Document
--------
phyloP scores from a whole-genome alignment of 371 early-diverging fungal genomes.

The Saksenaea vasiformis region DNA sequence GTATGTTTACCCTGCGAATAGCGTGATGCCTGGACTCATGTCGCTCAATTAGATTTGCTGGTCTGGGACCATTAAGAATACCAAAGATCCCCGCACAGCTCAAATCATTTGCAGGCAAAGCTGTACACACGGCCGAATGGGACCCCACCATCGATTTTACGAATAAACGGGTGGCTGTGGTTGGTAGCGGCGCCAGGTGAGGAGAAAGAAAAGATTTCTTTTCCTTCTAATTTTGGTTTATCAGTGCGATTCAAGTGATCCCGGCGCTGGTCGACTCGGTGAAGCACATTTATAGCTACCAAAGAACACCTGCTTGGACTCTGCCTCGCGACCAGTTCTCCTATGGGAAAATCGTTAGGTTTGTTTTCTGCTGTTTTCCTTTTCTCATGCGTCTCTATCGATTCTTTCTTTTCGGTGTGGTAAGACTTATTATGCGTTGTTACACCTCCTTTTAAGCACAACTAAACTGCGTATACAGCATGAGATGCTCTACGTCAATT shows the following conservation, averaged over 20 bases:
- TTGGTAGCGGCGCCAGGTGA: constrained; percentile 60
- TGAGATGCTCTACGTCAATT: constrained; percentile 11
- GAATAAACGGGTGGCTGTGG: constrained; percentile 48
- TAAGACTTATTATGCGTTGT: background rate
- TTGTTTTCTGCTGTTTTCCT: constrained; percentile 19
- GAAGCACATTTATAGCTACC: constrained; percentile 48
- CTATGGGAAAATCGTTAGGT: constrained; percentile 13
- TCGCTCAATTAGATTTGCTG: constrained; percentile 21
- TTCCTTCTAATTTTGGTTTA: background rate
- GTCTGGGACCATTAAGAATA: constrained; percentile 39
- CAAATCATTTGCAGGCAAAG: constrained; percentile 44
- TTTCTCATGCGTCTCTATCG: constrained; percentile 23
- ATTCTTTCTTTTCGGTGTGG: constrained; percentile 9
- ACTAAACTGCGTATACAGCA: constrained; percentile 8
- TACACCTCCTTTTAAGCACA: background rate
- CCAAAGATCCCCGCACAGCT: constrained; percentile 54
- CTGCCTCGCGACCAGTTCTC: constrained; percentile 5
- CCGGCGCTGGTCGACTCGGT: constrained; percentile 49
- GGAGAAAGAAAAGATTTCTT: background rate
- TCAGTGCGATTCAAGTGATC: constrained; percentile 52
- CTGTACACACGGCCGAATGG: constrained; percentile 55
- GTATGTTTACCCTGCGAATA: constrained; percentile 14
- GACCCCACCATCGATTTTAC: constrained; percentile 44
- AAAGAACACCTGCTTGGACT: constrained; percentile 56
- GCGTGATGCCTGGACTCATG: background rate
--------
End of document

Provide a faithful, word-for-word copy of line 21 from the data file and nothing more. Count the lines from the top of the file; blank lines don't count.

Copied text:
- GGAGAAAGAAAAGATTTCTT: background rate